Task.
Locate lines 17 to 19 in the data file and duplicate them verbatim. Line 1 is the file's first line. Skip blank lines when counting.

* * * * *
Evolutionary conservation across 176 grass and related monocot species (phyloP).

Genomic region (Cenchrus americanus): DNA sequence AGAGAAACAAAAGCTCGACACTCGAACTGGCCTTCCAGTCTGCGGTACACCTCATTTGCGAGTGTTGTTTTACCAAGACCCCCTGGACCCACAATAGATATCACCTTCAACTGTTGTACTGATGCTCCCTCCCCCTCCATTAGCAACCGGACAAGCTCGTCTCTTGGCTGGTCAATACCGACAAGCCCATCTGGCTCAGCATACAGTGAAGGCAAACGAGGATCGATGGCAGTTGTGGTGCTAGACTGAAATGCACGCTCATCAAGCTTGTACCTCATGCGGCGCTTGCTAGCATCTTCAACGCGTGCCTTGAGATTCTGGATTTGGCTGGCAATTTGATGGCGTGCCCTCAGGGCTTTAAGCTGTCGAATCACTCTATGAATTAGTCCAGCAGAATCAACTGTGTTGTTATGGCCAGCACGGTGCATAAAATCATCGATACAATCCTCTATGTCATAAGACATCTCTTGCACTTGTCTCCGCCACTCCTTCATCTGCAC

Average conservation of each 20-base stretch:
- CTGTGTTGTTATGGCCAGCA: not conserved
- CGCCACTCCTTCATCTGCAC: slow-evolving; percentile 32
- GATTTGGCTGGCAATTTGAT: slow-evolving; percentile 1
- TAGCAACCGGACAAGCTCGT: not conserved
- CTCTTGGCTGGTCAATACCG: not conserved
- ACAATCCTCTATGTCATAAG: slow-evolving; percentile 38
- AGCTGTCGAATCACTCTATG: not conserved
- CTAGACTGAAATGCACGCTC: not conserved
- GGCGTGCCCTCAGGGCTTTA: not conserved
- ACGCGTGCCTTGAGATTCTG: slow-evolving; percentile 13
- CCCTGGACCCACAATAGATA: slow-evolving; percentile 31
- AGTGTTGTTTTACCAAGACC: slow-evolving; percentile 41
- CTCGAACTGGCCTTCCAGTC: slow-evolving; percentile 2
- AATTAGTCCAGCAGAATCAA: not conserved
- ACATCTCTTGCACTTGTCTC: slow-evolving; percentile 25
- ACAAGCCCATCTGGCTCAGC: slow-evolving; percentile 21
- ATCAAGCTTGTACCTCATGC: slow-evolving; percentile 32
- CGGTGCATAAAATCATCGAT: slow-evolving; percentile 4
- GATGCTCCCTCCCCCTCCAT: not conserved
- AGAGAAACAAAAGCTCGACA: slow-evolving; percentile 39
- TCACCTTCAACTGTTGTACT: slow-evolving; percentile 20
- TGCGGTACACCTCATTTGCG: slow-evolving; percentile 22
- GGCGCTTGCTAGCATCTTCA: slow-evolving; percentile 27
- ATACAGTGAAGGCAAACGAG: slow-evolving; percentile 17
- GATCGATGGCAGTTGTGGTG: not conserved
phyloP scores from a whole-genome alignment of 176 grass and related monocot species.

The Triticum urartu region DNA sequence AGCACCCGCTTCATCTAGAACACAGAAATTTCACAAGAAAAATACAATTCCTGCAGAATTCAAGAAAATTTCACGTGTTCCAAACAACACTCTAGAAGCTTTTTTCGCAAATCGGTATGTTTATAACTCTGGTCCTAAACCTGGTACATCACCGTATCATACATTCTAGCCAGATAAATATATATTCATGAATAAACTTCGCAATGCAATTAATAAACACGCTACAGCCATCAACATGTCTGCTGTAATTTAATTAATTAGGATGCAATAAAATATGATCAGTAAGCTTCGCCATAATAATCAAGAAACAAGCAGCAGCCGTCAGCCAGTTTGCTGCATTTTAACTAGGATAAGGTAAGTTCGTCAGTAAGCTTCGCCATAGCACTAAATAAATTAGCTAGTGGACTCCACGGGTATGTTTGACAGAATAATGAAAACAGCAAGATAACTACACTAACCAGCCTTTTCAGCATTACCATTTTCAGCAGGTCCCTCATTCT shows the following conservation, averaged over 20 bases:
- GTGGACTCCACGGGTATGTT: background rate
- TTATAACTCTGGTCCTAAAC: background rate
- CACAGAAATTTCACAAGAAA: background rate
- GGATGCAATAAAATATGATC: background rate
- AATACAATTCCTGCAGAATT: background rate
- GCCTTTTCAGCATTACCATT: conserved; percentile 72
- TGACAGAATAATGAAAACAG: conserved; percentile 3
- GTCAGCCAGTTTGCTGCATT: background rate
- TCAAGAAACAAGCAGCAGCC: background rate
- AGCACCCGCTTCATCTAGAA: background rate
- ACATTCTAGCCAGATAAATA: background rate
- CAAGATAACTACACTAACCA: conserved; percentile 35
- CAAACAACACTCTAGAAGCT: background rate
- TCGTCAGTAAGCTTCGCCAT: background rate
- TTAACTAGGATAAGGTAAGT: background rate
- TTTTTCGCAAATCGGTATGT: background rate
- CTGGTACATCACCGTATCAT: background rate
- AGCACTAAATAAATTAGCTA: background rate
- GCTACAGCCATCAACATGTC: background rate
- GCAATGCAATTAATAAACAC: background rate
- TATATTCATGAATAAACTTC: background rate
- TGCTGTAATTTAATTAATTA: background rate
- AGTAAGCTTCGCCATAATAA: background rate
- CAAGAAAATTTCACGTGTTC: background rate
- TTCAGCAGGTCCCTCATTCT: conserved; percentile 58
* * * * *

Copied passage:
- AATTAGTCCAGCAGAATCAA: not conserved
- ACATCTCTTGCACTTGTCTC: slow-evolving; percentile 25
- ACAAGCCCATCTGGCTCAGC: slow-evolving; percentile 21